In some ways, the country-soul sound of Priscilla Renea’s game-changing new album, Coloured, finds the singer and chart-topping songwriter coming full circle. A child of the Navy who bounced around the South growing up, Renea was living in Jacksonville, Florida, when she wrote her first song at eight years old. “I was vacuuming the hallway and started singing this melody and lyrics,” she recalls. “It was something like ‘Walking down the highway, looking at the skyway,’ and it was a country song. Pretty much every song I've ever written is a country song in some way,” Renea says, going on to cite her co-writes on such hits as Rihanna’s “California King Bed,” Pitbull’s No. 1 smash "Timber," and "Somethin' Bad," her Country No. 1 for Miranda Lambert and Carrie Underwood, as examples. “So it’s funny that I’m now being myself and writing songs about my childhood and they naturally have this dark, swampy, country-western feel. I didn't do that on purpose. That's just in me from growing up in the South.”
Coloured marks Renea’s return to focusing on herself as an artist while spending nearly a decade as a songwriter-for hire. Her credits read like a who’s who of superstar artists and include hits for Rihanna, Selena Gomez, Mary J Blige, Madonna, Demi Lovato, Pitbull, Miranda Lambert, Chris Brown, Fifth Harmony, Mariah Carey, Charlie Puth, Nick Jonas, Train, Diplo, Curren$y, and Kelly Clarkson, among others. It’s a list that demonstrates not only her chameleon-like stylistic range, but also an emotional intelligence that enables her to connect with artists with varying personalities and help them sound authentic.
“I never stopped wanting to make my own music,” she says. “Writing songs for other people was a bit bittersweet, because I really feel like I'm this tree with all this sweet fruit on it. And in this industry, I had to feed and water myself, and starve through some horrible conditions, and people came and took my fruit without asking. Now I want to be able to share my gift with people in a way that doesn't damage me. I started writing the songs on Coloured as a way to not give up on music. I'm not trying to prove myself to anybody. I'm just trying to express my highest form of creativity. It makes me happy when I make something that I know is going to touch people. I'm just trying to chase that feeling.”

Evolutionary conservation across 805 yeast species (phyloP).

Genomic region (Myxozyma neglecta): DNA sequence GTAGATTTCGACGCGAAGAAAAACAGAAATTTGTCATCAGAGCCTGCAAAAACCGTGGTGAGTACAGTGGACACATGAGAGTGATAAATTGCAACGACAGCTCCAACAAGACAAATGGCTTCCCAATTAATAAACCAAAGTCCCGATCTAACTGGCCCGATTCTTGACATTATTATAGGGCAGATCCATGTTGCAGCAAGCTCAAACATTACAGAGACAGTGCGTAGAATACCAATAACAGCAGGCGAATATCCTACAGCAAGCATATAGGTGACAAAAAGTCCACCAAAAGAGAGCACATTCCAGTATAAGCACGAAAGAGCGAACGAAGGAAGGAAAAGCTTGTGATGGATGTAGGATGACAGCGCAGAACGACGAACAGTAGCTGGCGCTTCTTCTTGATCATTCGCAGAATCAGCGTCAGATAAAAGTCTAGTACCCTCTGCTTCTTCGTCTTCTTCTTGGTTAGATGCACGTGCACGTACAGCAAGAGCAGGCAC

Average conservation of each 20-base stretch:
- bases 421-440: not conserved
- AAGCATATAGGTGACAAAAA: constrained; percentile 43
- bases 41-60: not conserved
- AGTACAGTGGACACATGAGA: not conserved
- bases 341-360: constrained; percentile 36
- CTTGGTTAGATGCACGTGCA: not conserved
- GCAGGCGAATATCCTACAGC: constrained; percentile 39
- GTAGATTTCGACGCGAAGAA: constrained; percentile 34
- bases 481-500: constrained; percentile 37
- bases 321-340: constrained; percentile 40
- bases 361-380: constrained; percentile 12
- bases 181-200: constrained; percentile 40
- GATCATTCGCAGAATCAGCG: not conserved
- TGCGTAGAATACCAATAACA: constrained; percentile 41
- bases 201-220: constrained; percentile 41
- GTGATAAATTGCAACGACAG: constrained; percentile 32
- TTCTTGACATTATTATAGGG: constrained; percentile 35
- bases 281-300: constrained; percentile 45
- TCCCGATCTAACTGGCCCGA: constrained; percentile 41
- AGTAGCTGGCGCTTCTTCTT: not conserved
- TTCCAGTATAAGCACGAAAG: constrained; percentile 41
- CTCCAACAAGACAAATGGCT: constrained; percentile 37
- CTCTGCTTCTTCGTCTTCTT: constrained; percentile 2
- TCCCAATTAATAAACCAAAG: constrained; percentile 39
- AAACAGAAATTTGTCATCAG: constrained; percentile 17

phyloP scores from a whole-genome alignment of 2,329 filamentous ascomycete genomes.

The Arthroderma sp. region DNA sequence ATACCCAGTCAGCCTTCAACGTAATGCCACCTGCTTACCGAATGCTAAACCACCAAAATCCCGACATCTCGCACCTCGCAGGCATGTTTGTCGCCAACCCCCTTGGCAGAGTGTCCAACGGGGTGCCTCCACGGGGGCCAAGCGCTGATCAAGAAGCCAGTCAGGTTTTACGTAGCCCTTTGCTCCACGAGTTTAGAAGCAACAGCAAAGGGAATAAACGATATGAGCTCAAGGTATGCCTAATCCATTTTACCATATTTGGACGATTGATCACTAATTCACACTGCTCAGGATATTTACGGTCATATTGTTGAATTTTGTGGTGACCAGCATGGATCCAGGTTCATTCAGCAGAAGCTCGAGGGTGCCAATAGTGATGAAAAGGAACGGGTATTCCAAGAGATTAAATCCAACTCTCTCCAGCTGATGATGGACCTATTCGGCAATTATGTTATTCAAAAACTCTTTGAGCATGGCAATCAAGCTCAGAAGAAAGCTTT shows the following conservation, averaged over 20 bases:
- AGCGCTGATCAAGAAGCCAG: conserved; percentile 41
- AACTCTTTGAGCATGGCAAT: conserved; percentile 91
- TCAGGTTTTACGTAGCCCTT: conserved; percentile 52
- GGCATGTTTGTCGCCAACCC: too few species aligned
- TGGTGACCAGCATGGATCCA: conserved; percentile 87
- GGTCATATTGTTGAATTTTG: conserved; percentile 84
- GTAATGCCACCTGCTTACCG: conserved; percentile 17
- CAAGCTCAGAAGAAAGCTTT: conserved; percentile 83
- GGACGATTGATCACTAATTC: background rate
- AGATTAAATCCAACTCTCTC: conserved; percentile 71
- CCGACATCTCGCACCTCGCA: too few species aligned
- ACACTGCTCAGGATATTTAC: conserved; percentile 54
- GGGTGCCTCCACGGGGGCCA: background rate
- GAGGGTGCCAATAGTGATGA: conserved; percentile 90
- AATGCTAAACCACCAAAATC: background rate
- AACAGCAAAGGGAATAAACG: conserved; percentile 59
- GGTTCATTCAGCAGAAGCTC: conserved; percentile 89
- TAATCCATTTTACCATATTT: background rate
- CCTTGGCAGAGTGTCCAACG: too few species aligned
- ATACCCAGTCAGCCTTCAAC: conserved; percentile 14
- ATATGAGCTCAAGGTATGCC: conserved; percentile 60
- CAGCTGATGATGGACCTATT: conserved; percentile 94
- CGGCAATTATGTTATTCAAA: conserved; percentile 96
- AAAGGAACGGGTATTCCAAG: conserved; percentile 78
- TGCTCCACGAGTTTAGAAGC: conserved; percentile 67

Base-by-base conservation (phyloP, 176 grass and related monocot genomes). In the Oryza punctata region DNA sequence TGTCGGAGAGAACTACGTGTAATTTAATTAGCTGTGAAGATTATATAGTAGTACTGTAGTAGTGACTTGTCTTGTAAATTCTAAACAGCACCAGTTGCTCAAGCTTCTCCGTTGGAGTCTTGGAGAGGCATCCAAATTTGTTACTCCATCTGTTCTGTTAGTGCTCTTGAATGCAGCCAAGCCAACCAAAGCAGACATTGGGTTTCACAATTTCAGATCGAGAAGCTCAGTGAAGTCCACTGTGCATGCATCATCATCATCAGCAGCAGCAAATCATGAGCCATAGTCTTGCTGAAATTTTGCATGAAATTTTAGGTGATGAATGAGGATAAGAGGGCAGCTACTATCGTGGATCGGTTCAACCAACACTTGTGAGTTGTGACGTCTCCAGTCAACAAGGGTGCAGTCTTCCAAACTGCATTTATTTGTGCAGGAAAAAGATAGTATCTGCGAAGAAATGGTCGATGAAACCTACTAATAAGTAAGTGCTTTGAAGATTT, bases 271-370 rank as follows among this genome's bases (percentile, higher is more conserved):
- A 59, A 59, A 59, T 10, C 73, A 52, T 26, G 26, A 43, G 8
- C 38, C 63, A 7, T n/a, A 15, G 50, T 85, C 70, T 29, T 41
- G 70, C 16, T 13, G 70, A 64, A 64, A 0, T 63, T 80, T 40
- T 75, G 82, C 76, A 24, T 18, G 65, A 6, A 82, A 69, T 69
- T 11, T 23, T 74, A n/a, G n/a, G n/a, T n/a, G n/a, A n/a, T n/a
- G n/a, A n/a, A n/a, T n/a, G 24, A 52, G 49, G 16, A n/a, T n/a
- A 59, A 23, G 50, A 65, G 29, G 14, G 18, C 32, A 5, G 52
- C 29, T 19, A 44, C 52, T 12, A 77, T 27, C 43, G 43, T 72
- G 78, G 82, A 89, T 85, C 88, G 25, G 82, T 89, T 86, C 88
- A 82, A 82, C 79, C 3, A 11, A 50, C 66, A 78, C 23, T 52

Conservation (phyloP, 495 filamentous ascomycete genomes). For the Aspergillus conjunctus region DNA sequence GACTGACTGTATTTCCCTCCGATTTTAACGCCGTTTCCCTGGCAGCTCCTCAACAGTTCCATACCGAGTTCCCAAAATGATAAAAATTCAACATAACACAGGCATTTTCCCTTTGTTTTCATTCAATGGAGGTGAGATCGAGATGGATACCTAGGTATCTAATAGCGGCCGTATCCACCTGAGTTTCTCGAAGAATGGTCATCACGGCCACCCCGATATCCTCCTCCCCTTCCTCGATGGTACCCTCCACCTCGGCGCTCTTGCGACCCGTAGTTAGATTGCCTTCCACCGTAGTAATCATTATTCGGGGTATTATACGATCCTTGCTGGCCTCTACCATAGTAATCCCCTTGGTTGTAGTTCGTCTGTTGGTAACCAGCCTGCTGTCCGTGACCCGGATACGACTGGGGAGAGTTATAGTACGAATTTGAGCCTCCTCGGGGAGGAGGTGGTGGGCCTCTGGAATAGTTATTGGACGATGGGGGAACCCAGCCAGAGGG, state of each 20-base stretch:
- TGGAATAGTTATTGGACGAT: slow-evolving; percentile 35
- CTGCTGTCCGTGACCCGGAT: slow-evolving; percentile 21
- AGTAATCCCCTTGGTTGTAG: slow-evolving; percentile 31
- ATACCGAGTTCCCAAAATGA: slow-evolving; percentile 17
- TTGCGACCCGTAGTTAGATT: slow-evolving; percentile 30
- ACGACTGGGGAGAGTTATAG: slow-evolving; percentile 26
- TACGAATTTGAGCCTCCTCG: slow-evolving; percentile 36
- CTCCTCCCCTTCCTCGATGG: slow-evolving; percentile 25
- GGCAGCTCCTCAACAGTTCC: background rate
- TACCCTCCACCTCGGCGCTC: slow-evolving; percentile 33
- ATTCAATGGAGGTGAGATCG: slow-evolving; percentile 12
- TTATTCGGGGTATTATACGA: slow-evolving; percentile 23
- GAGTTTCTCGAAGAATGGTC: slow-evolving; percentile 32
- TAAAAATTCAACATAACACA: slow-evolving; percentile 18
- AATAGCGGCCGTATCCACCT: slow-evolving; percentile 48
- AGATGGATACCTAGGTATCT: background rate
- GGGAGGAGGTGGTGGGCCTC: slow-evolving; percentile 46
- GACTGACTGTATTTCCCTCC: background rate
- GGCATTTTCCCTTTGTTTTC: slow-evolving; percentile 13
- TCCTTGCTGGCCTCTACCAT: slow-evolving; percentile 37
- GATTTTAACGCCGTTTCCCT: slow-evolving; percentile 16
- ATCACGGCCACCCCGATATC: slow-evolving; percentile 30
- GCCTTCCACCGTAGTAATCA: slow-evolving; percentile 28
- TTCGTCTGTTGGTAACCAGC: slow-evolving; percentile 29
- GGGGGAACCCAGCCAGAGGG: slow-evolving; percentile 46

Coloured, which Renea describes as “a big gumbo of everything that’s happening in my life,” showcases her powerhouse voice and engaging story-telling on such classic urban-soul ballads as “Heavenly,” “If I Ever Loved You,” and “Let’s Build A House” (the latter two Renea co-wrote with Nashville A-lister Ashley Gorley), as well as rule-breaking country-inspired tunes like the autobiographical “Family Tree,” “Jonjo,” and “Gentle Hands.” “I just wanted to make something that had all the elements that I like, Renea says of the album’s eclectic sound. “My focus is on the live show. I know once people see me sing, it will stick with them for a minute. So I'm thinking about that when I'm in the studio. ‘Is it easy to sing? Is it catchy? Does it make me laugh?’ Whatever it makes me feel, that's how I want people to feel when they're listening. Plus, when I grew up music was such a melting pot that I don't see how anybody could keep trying to box us in as a generation musically. Kids like everything. I listen to classical music. I listen to screamo music. I listen to jazz. There's no limit anymore. That's an old way of thinking.”